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Just in: Ottawa replaces Pinky with a Brit

Canada’s National Arts Centre Orchestra, which has been going nowhere with Pinchas Zukerman for the past decade, has announced as his successor ‘one of the leading conductors of the new generation’. Details below.

 

shelley

Canada’s National Arts Centre announces Alexander Shelley
as its Music Director-designate

 

Renowned conductor to lead NAC Orchestra in 2015-2016

 

Canada’s National Arts Centre (NAC) announced today that Alexander Shelley has been appointed Music Director-designate for the National Arts Centre Orchestra. He will assume the role of Music Director as of September 1, 2015.

“Alexander Shelley is one of the leading figures in the new generation of international conductors,” said Peter Herrndorf, President and CEO of the National Arts Centre. “He is an exceptionally gifted musician, with a wide range of experience and a strong emphasis on the creation of new work and community engagement. He represents the dynamic new leadership we were seeking to succeed Maestro Pinchas Zukerman in 2015-2016.”

Over the past decade, Alexander Shelley has established himself as one of the most talented conductors in Europe. He has led the NAC Orchestra in performance five times in the last four years winning enthusiastic response from both musicians and audiences. Born in the United Kingdom, Shelley was unanimously awarded first prize in the 2005 Leeds Conductors Competition and was described in the press as “the most exciting and gifted young conductor to have taken this highly prestigious award. His conducting technique is immaculate, everything crystal clear and a tool to his inborn musicality.”

Now in his fifth season as Chief Conductor of the Nuremberg Symphony Orchestra, his tenure is acknowledged by both the media and audiences as an outstanding success.  He also enjoys a close relationship with the Deutsche Kammerphilharmonie Bremen performing with them regularly both in Germany and abroad and is artistic director of their Zukunftslabor project –an award-winning series which is designed to build a lasting relationship between the orchestra and younger concert-goers through grassroots engagement and through its use of music as a source for social cohesion and integration.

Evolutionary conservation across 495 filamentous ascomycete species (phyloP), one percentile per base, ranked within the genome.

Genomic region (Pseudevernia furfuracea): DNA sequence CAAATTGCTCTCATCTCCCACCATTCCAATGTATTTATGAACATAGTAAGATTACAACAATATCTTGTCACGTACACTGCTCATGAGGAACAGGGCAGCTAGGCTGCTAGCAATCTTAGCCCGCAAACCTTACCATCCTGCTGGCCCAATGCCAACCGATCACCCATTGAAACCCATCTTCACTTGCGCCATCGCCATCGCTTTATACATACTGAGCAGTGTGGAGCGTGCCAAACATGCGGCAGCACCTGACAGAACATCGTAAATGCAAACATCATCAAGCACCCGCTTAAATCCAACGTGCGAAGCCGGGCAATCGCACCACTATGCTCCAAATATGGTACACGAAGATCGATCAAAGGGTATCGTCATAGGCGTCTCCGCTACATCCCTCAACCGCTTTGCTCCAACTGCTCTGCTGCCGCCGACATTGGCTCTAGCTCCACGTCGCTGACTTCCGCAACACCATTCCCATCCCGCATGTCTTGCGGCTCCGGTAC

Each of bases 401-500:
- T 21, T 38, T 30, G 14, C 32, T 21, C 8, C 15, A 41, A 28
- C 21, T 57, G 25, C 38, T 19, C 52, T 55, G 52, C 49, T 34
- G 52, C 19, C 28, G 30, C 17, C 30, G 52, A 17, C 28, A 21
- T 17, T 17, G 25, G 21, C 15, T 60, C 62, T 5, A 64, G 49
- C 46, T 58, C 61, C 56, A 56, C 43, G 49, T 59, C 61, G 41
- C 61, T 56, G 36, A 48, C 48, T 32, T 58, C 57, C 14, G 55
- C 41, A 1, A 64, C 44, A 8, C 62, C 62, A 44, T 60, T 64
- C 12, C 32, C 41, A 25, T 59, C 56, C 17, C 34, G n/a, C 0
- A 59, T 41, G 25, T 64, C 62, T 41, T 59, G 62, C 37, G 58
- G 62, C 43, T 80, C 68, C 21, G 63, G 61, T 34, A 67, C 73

Shelley has guest conducted regularly in Europe’s major musical centres and recent press has singled him out as “a musician of considerable gifts and extraordinarily impressive interpretative qualities” (Strauss, Elgar and Sibelius in London), a conductor with “exceptional artistic authority” (Brahms with DSO Berlin, June) and described his Verdi Requiem in Salzburg in February as an “original, intelligent, thoroughly convincing and well crafted interpretation”.

The son of professional musicians, Shelley studied cello in London and Dusseldorf.  In 2001 he founded the Schumann Camerata in Germany with which he subsequently created “440Hz”, an innovative series of concerts involving prominent German television, stage and musical personalities, and conceived by him as a major initiative to attract young adults to the concert hall.

Maestro Shelley said: “My collaboration with the exceptional musicians of the NAC Orchestra has, from the first moment, been both tremendously exciting and fulfilling. I could not be more delighted to be assuming the Music Directorship of this dynamic institution with which I share so many ambitions: to engage with audiences and communities around the whole of this beautiful country, to promote and support the creation of new Canadian work and, with the help of the extraordinary musical talent in this country, to further cement the highest of artistic standards.”